- Creating a classpath
- Keeping your Profiles.yaml file DRY
- Speeding JRuby
- Continuous Integration with Atlassian Bamboo
Commond recipes for Buildr, collected from the mailing list.
Creating a classpath
For Java, the classpath argument is simply a list of paths joined with an OS-specific path separator:
cp = paths.join(File::PATH_SEPARATOR)
paths points to files and/or directories, but what if you have a list of artifact specifications? You can turn those into file names in two steps. First, use
artifacts to return a list of file tasks that point to the local repository:
tasks = Buildr.artifacts(specs)
Next, map that list of tasks into list of file names (essentially calling
name on each task):
paths = tasks.map(&:name)
This works as long as the artifacts are already in your local repository, otherwise they can’t be found, but you can ask Buildr to download them by calling
invoke on each of these tasks:
tasks = Buildr.artifacts(specs).each(&:invoke)
So let’s roll this all into a single line:
cp = Buildr.artifacts(specs).each(&:invoke).map(&:name).join(File::PATH_SEPARATOR)
Keeping your Profiles.yaml file DRY
YAML allows you to use anchors (
&), similar to ID attributes in XML, and reference them later on (
*). For example, if you have two profiles that are identical, you can tell YAML that one is an alias for the other:
development: &common db: oracle port: 8080 test: *common production: *common
If you have two elements that are almost identical, you can merge the values of one element into another (
<<), for example:
development: &common db: hsql jdbc: hsqldb:mem:devdb test: <<: *common jdbc: hsqldb:file:testdb
When using JRuby you will notice that Buildr takes a few seconds to start up. To speed it up, we recommend switching to Java 1.6 and running the JVM in client mode:
$ export JAVA_OPTS=-client
Continuous Integration with Atlassian Bamboo
This recipe outlines how to configure a new Bamboo project to use Buildr. The following steps assume that you have logged-on to Bamboo as an Administrator.
1. Configure a Builder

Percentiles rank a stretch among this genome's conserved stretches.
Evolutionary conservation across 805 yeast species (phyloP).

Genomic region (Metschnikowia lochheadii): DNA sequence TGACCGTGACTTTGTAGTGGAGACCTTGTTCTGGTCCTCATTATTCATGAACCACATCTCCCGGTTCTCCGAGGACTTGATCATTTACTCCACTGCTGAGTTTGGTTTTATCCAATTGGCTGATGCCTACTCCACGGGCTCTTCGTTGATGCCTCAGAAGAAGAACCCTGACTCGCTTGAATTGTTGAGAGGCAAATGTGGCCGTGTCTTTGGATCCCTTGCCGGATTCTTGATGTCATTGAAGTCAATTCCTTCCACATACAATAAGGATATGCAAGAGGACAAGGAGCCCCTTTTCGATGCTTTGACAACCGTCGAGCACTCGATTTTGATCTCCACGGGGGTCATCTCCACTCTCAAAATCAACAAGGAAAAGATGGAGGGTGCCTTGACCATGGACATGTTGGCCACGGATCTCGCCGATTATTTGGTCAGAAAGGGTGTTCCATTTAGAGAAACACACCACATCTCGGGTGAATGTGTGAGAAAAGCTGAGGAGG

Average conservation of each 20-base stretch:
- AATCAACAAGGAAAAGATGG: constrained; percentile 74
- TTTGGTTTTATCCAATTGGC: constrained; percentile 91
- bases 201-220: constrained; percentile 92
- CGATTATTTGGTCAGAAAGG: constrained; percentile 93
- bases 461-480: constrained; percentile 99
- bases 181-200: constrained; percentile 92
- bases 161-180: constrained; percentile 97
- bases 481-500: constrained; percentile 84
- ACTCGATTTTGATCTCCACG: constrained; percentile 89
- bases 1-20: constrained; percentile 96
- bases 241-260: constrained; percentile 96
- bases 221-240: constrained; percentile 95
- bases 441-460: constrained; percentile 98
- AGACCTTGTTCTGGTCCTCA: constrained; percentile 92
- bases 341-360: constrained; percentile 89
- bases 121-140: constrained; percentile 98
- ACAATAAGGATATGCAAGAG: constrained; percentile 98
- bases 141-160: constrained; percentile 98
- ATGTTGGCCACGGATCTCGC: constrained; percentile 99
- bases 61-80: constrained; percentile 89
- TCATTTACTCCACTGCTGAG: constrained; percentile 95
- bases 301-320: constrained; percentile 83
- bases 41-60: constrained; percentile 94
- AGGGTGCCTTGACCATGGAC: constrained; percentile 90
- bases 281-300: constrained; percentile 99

- Select the Administration tab from the Bamboo toolbar.
- Select the Builders area (first option) from the Administration menu.
- Using the Add Builder dialog, configure a custom builder for Buildr with the following options:
2. Create a Plan
- Select the Create Plan tab from the Bamboo toolbar to enter the Create Plan wizard.
- In “1. Plan Details”, define your build plan including project name, project key, build plan name and build plan key.
- In “2. Source Repository”, specify your source code repository settings (CVS or SVN).
- In “3. Builder Configuration”, specify the “buildr” builder that you defined above, along with the following:
"test=all"(ensures that all tests are run through even if failures are encountered)
- Test Results Directory:
"**/reports/junit/*.xml"(or your path to test results, if different).
- The remaining wizard sections may be either skipped or configured with your preferred settings.
3. Trigger a Build
A build should occur automatically at the point of project creation. It can also be manually triggered at any time
- Navigate to the project summary page (located at:
- Click on the small arrow to the left of the label “Build Actions”
- Select “Checkout and Build” from the pop-up menu to force a build.
The project page will contain full status information for previous builds and the results tabs will integrate the results from your JUnit tests.